Looting of archaeological sites, uranium mining, off-road vehicle use and other activities have long threatened the area, and will now be curtailed.
Yet, extractive industries still have their eye on the monument. Chris Stewart (R-Utah) says he hopes to carve out coal reserves in Bears Ears National Monument, as the area is “not sensitive land.” On June 10th, Interior Secretary Zinke issued a recommendation to President Trump urging him to shrink the boundaries of Bears Ears National Monument.
The monument stretches across scenic mesas, towering sandstone cliffs and canyons that epitomize the beauty of southern Utah.
More than 100,000 Native American archaeological and cultural sites, some dating to 12,000 B. Tribes continue to visit these lands to hold ceremonies and to connect with their ancestors.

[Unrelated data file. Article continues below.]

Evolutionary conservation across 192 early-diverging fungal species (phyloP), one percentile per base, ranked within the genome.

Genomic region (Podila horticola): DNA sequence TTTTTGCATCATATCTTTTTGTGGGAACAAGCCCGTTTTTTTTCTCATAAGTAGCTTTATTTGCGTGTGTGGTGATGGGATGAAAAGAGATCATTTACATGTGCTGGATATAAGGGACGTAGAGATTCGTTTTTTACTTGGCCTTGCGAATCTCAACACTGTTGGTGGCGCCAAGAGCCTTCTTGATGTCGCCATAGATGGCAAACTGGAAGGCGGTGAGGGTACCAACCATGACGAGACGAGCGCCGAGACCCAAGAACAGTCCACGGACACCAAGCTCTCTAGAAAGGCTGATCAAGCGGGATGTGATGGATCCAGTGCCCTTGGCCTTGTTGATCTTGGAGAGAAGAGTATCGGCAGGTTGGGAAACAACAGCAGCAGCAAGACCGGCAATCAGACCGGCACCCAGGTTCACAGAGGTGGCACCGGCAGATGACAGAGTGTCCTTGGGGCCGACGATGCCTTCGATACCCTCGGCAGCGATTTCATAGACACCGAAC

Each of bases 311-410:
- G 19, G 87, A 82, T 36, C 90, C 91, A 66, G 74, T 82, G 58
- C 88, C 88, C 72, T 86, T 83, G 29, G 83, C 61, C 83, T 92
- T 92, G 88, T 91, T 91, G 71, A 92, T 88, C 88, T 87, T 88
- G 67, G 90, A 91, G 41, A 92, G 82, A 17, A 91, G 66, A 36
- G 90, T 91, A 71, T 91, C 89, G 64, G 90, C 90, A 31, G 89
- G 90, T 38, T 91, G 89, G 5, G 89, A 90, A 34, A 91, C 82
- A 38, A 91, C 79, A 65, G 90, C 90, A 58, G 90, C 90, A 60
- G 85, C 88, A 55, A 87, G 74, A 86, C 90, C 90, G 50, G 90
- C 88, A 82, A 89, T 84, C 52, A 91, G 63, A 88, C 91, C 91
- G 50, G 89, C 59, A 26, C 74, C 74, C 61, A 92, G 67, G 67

“Congress’s intent was clear: The Antiquities Act was to be used to protect the nation’s archaeological, scenic, and scientific wonders.
The law gives presidents the power to designate monuments on federal lands and waters—an authority granted by Congress that has for more than a century protected landscapes of extraordinary cultural, scientific and ecological value.
Every president since—with the exception of Presidents Nixon, Reagan and George H. Bush—has used the Antiquities Act to protect iconic places.
Undermining monument designations and protections would establish a dangerous precedent.
When President Theodore Roosevelt signed the Antiquities Act into law in 1906, he established a legal framework for the protection of national treasures.